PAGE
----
“Any preconceived ideas I had of SIX60 were completely changed in the process of making this movie. Their stubbornness to achieve, whilst confounding critics and disproving experts, has virtually redefined what success looks like in New Zealand. But it is the brutal honesty they have shared that I hope will connect most with audiences” – Julia Parnell, Director.


A story of brotherhood, music and the love of a nation, ‘Till the Lights Go Out’ will do what SIX60 do best: unite people.


‘SIX60: Till the Lights Go Out’ in cinemas across Australia & New Zealand on November 26, 2020


Principal photography will begin on September 23 on Warner Bros. Pictures’ “Elvis,” Oscar-nominated filmmaker Baz Luhrmann’s (“The Great Gatsby,” “Moulin Rouge!”) musical drama about the life and music of Elvis Presley.  Seen through the prism of his complicated relationship with his enigmatic manager, Colonel Tom Parker, the film stars Austin Butler (“Once Upon a Time in…Hollywood”) as Elvis, Tom Hanks (“A Beautiful Day in the Neighborhood,” “Forrest Gump”) as Colonel Tom Parker and Olivia DeJonge (“Stray Dolls”) as Priscilla Presley. 

Looking forward to getting to work after the lengthy delay, Luhrmann stated, “We’re back to, as Elvis liked to say, ‘taking care of business!’  It is a real privilege in this unprecedented global moment that Tom Hanks has been able to return to Australia to join Austin Butler and all of our extraordinary cast and crew to commence production on ‘Elvis.’  I cannot emphasize enough how lucky we feel in the current climate that the state of Queensland, and Queenslanders in general, have been so supportive of this film.  We thank our partners in the Queensland Government and Queensland Health for their extremely diligent process, so that we can be an example how creativity and productivity can proceed safely and responsibly in a way that protects our team and the community at large.  We are all excited to start working with Tom Hanks when he is out of quarantine in two weeks.”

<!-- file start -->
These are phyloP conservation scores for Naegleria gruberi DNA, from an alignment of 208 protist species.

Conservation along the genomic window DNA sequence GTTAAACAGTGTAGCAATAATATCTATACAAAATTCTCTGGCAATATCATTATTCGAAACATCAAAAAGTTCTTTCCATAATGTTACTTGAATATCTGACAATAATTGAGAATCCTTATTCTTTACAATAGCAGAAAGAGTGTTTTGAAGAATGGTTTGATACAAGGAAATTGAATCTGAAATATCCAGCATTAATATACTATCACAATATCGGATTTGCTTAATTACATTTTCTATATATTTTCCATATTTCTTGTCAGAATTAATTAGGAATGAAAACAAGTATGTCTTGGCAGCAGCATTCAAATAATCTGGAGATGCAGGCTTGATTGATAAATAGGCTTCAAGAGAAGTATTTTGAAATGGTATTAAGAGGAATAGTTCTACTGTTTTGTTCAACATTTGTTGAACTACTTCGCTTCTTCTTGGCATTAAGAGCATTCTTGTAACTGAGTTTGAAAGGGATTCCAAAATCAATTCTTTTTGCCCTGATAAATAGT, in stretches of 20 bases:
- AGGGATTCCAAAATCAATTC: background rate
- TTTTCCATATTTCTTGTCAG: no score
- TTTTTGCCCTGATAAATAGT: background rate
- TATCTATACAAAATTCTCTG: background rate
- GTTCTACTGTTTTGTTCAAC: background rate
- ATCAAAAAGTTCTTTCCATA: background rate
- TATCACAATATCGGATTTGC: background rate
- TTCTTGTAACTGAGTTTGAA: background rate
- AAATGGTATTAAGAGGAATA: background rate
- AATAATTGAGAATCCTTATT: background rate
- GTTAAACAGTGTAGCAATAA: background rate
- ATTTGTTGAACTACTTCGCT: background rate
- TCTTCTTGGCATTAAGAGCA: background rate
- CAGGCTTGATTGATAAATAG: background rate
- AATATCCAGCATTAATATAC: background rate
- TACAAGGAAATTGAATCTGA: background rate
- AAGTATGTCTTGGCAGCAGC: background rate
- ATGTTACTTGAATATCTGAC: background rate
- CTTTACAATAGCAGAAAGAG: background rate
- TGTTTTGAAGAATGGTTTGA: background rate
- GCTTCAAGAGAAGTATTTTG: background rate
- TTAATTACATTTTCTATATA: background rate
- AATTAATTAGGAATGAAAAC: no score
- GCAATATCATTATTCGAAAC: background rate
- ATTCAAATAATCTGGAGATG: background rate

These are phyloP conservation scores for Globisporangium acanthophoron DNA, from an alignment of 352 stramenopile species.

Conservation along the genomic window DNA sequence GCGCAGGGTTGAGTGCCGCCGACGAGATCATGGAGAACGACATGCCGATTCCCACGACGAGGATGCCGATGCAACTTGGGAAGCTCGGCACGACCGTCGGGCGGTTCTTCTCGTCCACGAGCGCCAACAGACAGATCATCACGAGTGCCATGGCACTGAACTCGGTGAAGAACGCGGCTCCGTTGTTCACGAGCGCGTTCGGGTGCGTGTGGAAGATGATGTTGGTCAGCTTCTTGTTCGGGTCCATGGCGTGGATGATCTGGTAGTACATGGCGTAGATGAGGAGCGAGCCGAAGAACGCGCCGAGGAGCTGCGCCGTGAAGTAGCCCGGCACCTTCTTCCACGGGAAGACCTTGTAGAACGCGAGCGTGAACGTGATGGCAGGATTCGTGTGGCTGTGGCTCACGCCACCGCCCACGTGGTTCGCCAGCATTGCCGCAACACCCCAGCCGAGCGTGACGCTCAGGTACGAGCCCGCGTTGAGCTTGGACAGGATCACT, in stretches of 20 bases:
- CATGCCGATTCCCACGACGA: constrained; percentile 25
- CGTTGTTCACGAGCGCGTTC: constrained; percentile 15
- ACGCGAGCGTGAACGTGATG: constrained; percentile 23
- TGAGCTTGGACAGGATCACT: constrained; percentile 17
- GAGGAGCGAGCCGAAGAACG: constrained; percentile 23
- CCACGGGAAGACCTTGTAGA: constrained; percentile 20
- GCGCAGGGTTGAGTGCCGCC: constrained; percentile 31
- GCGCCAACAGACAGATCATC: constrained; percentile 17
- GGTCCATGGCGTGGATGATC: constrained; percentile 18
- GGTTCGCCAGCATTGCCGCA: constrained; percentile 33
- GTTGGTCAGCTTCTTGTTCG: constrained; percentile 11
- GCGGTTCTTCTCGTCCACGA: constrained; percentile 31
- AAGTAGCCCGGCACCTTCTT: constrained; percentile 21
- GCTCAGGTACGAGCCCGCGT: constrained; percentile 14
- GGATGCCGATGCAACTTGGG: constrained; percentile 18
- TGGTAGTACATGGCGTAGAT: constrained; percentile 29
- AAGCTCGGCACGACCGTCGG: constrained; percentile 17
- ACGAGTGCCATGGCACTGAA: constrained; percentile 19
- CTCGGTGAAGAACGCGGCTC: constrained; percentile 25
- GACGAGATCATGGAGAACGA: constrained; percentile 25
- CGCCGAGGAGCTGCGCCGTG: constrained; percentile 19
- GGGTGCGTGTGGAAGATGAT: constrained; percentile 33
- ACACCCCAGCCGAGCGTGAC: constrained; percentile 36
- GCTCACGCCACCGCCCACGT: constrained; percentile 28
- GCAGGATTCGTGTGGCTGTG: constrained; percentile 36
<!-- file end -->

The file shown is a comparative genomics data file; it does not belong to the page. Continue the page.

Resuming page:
The story delves into the complex dynamic between Presley and Parker spanning over 20 years, from Presley’s rise to fame to his unprecedented stardom, against the backdrop of the evolving cultural landscape and loss of innocence in America.  Central to that journey is one of the most significant and influential people in Elvis’s life, Priscilla Presley.

Luhrmann directs from the current screenplay written by Luhrmann and Craig Pearce.  Luhrmann is also producing the film, alongside Catherine Martin, Gail Berman, Patrick McCormick and Schuyler Weiss, with Andrew Mittman executive producing.